The requirement for the activities described at [63](c), (d) and (f) above are requirements seemingly arising from the Deeds referred to in the JLL Business Case. These are conduct arrangements which may or may not have been agreed between the respondent and applicant, not compensation matters, except to the extent that the presence of the applicant on the respondent’s land will cause the respondent to expend some management time. Any obligation to compensate the applicant in relation to the implementation of the Deed/s should have been addressed in those agreements.
  1. [71]
    There is little, if any, evidence to confirm that the respondent will be burdened to the extent submitted in relation to the activities the respondent proposes to monitor. For example, there is no evidence that the applicant proposes to use unmanned aircraft systems in conducting its mining operation. The applicant will be entering the land and there will be personnel including sub-contractors accessing the area. In my view, it is reasonable to compensate the respondent for management expenses of one hour per month at the rate of $78.12 to assess, in particular, applications and requests concerning entry to the respondent’s tenement area.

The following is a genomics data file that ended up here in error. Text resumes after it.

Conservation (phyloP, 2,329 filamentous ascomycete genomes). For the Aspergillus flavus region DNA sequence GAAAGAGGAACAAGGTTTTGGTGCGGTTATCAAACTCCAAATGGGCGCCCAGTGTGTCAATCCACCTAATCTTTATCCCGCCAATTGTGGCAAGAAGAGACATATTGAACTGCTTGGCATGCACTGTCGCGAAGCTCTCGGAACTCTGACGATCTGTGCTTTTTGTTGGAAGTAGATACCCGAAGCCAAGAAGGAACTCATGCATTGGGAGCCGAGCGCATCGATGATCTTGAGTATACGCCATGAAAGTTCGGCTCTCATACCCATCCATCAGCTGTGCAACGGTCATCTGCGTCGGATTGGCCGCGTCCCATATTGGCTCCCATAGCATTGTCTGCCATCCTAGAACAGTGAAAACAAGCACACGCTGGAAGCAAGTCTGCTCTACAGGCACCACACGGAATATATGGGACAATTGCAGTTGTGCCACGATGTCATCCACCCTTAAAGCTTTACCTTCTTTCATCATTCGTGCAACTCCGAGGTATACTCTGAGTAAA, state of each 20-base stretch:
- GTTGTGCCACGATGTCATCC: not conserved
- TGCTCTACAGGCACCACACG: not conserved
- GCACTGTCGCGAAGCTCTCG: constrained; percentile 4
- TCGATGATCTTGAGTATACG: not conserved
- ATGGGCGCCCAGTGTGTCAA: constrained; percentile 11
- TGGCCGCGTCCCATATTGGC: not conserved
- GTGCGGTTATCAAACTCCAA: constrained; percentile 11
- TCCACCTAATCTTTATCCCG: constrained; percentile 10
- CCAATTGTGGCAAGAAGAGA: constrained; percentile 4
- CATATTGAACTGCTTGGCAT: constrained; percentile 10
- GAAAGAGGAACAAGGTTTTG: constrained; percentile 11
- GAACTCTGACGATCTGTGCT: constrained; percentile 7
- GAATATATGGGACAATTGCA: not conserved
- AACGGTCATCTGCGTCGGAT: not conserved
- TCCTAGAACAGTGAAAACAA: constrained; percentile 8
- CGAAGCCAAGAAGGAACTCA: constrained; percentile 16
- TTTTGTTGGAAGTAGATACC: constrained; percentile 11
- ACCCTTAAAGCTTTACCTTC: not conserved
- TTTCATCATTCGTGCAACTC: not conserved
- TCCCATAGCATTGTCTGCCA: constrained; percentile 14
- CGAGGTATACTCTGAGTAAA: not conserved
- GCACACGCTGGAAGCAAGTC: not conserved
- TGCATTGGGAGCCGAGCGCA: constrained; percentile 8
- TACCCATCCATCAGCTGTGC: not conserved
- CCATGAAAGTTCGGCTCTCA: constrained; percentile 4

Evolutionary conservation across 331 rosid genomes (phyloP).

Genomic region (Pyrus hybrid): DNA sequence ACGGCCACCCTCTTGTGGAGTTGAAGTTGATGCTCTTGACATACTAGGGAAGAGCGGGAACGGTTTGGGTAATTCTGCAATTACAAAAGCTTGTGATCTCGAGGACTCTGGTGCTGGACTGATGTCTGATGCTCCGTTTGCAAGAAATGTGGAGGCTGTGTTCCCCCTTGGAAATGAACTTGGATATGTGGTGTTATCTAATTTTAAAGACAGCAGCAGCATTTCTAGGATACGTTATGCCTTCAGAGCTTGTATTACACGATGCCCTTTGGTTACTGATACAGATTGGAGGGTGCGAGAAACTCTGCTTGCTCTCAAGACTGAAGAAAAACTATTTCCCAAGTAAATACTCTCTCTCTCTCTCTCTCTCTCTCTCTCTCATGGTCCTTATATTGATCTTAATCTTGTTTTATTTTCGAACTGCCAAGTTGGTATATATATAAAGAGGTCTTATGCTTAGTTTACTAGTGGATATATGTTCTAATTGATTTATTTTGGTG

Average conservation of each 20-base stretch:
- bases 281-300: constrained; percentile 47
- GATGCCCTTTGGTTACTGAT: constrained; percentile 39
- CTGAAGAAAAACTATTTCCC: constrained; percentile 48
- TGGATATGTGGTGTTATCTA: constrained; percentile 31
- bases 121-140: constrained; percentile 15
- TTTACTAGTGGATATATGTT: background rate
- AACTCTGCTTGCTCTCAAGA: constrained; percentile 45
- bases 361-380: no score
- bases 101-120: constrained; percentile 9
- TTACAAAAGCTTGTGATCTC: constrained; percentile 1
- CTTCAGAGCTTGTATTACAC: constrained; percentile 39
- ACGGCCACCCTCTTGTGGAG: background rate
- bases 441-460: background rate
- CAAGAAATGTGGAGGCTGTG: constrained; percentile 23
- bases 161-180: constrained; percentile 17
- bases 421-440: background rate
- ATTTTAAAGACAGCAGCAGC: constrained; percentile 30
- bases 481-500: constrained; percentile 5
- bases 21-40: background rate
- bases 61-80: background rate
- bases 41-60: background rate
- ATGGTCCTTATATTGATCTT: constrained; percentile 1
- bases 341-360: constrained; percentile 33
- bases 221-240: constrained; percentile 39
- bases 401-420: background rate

Conclusion

  1. [72]
    Adopting the methodology as applied by Mr Cavanagh at page 33 of his Compensation Statement, amounts are adjusted to reflect the temporary nature of the proposed ML (50%), discounted 35% due to the interest the respondent retains in the land as a result of certain conditions, and the deferral of compensation amount for 1.25 years at 3% to allow the existing agistment agreement to end.
  1. [73]
    In respect of ML 100209:

Head of compensation

Calculation

Amount

Deprivation of possession of the surface of land of the owner

s 281(3)(a)(i)

338 ha x 210 = $70,980

discounted 35% = $46,137/2

deferred for 1.25 years at 3%

$22,203.44

Diminution of the value of the land of the owner or any improvements thereon

s 281(3)(a)(i)

 

Nil

Diminution of the use made, or which may be made, of the land

s 281(3)(a)(iii)

 

Nil

Severance of any part of the land from other parts thereof or from other land of the owner

s 281(3)(a)(iv)

 

Nil

Surface rights of access

s 281(3)(a)(v)

 

Nil

Loss or expense

s 281(3)(a)(vi)

($78.12 x 12) x 10

$9,374.40

Amount to reflect compulsory nature of the action taken

s 281(4)(e)

10% x $31,577.84

$3,157.78

Total

$34,735.62

Annualised compensation (rounded)

$3,475

Orders

  1. I determine that NQ Marble Pty Ltd must pay the Commonwealth of Australia compensation in respect of ML 100209 in the sum of three thousand four hundred and seventy-five dollars and zero cents ($3,475) per annum for the term of the lease.
  2. The applicant must pay the amount set out in Order 1 within 1 month of the grant ML 100209, and then annually on the anniversary of the grant of ML 100209 by the Department of Resources.

Footnotes